Defense Date

2006

Document Type

Dissertation

Degree Name

Doctor of Philosophy

Department

Microbiology & Immunology

First Advisor

Dr. Francine Marciano-Cabral

Abstract

Naegleria fowleri, a free-living ameboflagellate, is the causative agent of primary amebic meningoencephalitis. Healthy humans sporadically become infected with N. fowleri and develop fatal PAM after recreational or work exposure to freshwater; accordingly, there is a need for monitoring the presence of pathogenic amebeflagellates in public freshwater. The present study was conducted to determine whether a nested PCR assay could be used for detection of N. fowleri in freshwater habitats. PCR analysis was used to test samples from Virginia, Connecticut, Arizona, and Oklahoma for the presence of N. fowleri in lakes, ponds, soil, and domestic water supplies. The amebae were identified in all 4 states from soil and water sources, including domestic water supplies. In addition to identification in the environment, it is also important to determine virulence factors of the ameba. Although virulence factors have not been defined, resistance to complement lysis and production of phospholipases may account for pathogenicity of this ameba. Studies were performed to determine the gene encoding a complement regulatory protein, CD59, found in membrane fractions of N. fowleri. The genome of this organism has not been sequenced, therefore, we have constructed a genomic DNA library to search for putative virulence factors or drug targets. We have performed partial sequencing of 155 plasmids and have identified putative genes for cell motility, chromosome segregation, gene regulation, protein synthesis and degradation, protein regulation, cell signaling, respiration and energy production, membrane synthesis and metabolism, amino acid synthesis, as well as genes with unknown functions. Also, we have identified a putative virulence factor, a patatin-like protein. Patatin has been shown to exhibit phospholipase A2 activity in other organisms and has been shown to be involved in invasion into human tissue in certain pathogens. Northern analysis demonstrated hybridization with N. fowleri RNA at 3kb, but not with RNA from other free-living amebae tested. RT-PCR analysis was positive for pathogenic N. fowleri and negative for nonpathogenic Naegleria spp. Further studies are needed to determine whether the patatin-like protein in N. fowleri serves as a virulence factor and plays a role in invasion in human tissue.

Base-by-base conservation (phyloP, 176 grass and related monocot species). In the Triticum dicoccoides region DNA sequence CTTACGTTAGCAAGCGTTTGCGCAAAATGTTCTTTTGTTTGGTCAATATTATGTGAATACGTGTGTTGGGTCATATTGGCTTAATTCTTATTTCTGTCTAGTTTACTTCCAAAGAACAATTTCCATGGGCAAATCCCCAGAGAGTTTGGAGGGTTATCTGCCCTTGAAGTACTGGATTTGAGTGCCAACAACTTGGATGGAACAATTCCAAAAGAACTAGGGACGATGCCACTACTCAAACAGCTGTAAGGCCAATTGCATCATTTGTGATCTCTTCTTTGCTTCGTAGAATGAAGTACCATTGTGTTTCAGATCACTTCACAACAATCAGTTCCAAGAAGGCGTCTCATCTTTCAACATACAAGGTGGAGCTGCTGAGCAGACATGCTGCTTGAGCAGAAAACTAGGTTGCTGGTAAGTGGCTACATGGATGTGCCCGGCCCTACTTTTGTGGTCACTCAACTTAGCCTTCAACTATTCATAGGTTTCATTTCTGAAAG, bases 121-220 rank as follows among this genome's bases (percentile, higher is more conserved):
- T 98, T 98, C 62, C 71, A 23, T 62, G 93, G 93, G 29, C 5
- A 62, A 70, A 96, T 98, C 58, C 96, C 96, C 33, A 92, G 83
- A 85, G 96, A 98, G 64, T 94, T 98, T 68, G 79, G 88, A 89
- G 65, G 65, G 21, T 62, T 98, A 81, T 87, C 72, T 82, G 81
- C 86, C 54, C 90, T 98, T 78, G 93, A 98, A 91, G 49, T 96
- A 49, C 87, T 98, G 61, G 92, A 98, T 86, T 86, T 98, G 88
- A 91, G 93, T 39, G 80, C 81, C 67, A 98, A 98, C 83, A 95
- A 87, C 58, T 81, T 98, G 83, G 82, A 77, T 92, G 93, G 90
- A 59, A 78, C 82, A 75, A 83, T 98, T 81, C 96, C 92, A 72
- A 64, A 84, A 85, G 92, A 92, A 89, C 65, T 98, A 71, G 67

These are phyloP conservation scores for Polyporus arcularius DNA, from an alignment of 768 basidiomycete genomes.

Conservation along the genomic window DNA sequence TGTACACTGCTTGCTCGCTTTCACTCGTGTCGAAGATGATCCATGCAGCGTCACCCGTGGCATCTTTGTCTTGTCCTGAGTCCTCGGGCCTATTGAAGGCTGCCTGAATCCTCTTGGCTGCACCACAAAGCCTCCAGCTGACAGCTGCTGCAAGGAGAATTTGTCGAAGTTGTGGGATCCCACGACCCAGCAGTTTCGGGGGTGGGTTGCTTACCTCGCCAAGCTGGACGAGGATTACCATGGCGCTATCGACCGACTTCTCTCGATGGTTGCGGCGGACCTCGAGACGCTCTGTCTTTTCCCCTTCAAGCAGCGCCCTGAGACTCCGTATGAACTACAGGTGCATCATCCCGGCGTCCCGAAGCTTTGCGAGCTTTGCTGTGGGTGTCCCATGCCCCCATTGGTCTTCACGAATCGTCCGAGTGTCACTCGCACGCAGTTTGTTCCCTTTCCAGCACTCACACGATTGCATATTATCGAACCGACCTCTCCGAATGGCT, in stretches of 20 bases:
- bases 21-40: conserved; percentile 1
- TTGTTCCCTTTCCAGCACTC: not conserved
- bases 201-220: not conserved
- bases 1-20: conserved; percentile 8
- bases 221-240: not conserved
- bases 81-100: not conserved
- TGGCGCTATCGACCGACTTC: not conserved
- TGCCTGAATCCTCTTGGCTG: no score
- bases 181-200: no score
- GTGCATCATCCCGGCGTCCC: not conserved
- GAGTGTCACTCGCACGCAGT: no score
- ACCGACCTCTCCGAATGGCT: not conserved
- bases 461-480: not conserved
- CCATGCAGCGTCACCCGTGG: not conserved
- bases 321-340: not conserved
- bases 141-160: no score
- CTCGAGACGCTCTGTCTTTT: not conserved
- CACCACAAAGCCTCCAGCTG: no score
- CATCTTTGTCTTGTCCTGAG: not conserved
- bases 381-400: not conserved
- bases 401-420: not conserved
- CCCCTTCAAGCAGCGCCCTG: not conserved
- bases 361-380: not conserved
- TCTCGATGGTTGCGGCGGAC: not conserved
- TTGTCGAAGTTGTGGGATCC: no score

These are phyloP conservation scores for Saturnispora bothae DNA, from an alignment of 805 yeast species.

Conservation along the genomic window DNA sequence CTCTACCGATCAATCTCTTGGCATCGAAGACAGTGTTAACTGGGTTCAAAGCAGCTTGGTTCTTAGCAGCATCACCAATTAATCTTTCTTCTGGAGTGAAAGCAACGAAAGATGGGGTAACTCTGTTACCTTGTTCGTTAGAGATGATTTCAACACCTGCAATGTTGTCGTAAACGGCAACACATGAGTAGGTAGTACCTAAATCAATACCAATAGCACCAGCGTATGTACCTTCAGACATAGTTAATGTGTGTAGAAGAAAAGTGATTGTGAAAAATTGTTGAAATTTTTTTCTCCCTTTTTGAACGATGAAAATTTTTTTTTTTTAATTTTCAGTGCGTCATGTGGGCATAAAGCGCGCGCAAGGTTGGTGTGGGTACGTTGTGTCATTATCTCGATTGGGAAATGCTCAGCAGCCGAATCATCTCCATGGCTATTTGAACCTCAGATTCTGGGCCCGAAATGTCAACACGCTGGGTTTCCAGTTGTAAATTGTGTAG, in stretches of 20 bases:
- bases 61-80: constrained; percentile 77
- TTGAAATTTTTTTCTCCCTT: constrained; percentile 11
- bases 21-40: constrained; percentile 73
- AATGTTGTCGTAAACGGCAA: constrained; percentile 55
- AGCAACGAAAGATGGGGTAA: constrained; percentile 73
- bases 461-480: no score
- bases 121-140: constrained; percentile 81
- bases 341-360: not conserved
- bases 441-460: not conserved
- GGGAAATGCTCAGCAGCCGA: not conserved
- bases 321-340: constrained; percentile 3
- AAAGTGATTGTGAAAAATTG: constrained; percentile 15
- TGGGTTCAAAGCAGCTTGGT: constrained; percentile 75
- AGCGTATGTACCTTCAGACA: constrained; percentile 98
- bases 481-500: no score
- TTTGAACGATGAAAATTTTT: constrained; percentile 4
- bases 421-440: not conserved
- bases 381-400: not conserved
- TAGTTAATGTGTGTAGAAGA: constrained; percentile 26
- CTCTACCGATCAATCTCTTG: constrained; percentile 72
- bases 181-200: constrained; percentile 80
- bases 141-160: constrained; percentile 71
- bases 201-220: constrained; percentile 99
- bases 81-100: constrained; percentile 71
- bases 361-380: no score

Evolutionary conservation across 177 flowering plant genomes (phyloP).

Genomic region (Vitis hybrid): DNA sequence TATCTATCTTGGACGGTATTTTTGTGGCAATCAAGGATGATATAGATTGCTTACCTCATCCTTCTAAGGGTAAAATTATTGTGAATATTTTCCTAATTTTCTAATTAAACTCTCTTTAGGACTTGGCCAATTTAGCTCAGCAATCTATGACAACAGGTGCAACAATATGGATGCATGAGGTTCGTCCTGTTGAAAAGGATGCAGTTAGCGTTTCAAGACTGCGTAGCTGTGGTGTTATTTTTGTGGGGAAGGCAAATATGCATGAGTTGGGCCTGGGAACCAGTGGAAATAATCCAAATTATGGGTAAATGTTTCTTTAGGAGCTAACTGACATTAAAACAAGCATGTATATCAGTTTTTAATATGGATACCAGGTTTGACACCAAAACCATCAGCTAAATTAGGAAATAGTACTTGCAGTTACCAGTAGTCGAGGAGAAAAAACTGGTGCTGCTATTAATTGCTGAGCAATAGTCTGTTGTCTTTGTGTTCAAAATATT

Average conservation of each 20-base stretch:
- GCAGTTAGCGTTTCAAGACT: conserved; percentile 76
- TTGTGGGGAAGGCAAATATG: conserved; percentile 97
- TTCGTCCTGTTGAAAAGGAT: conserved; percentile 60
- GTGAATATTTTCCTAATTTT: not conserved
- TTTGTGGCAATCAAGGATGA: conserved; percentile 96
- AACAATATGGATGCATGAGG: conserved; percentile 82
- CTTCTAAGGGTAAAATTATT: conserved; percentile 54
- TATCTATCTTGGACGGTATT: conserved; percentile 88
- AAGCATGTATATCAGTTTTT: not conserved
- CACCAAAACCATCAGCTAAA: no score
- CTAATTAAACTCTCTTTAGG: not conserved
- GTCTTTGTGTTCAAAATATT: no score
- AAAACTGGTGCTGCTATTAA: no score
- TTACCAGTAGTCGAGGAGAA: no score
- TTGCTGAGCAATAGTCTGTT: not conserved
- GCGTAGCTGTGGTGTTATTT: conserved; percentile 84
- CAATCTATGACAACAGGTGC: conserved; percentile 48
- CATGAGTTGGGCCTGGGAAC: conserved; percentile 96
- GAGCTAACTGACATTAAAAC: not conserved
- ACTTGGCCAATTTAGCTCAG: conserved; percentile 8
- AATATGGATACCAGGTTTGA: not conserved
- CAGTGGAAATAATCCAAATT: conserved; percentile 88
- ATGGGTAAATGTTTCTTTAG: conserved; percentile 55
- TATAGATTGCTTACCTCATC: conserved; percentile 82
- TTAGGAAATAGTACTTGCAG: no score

Rights

© The Author

Is Part Of

VCU University Archives

Is Part Of

VCU Theses and Dissertations

Date of Submission

June 2008

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